There are \(n\) fish numbered \(1\) through \(n\) at one end of an aquarium. They all start swimming at the same time to the other end of the aquarium. Once a fish reaches an end of the aquarium, it turns around immediately and continues swimming in the other direction.

Fish \(1\) swims with speed \(v_1\), fish \(2\) swims with speed \(v_2 = 2 v_1\), fish \(3\) swims with speed \( v_3 = 2 v_2 \), and so on.

Will the \(n\) fish all be at the same end of the aquarium at the same time again?

An electric field line leaves a positive charge at an angle of \(60^{\circ}\) and enters a negative charge at an angle of \(\theta\). These angles are measured from the straight line joining the two charges.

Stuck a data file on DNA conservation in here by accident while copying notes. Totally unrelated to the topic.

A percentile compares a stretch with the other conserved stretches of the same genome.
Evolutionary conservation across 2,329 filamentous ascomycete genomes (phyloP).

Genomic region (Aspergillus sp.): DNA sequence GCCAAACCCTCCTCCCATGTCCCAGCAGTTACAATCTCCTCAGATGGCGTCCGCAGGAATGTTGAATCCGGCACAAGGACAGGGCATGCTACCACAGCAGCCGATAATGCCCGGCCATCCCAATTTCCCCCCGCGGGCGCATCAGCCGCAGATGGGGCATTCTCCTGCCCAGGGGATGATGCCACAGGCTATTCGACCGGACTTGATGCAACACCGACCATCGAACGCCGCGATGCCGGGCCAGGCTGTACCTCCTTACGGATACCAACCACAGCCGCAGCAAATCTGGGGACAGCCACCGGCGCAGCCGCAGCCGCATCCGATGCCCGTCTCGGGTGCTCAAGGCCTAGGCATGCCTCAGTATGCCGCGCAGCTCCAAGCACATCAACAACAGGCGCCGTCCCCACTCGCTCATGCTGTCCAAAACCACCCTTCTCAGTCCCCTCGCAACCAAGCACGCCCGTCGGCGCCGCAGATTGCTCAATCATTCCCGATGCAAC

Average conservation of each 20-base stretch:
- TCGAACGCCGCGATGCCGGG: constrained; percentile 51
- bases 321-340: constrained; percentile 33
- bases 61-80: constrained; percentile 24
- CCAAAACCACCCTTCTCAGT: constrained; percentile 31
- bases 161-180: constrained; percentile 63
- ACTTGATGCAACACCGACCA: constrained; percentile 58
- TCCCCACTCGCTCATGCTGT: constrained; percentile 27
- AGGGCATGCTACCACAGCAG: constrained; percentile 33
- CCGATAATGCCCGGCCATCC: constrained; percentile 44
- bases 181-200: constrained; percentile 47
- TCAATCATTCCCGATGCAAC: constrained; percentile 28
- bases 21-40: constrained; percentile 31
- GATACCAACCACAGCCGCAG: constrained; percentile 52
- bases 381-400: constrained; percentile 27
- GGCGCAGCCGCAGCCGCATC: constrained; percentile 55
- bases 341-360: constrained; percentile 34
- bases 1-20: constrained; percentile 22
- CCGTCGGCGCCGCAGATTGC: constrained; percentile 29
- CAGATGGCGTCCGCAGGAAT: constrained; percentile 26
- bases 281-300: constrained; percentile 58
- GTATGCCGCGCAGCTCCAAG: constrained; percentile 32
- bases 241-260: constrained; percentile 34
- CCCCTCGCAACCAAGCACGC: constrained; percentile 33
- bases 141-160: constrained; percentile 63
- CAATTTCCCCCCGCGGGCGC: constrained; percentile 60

The magnitude of the positive charge is 4 times the magnitude of the negative charge.

What is \(\theta?\)

Suppose we're playing chess on a \( 2 \times 2 \times 2 \) cube, where the movements of pieces that are considered valid are those that would be valid on a flattened-out net. For example, if a rook is placed on a square, it could reach 13 other squares in one move.

**If a queen is placed on a square, how many squares could it reach in one move?**

**Note:** On a \( 2 \times 2 \times 2 \) cube, each of the squares can equivalently be the starting position. As shown above, as long as a space is accessible on at least one net, it is considered a valid movement.

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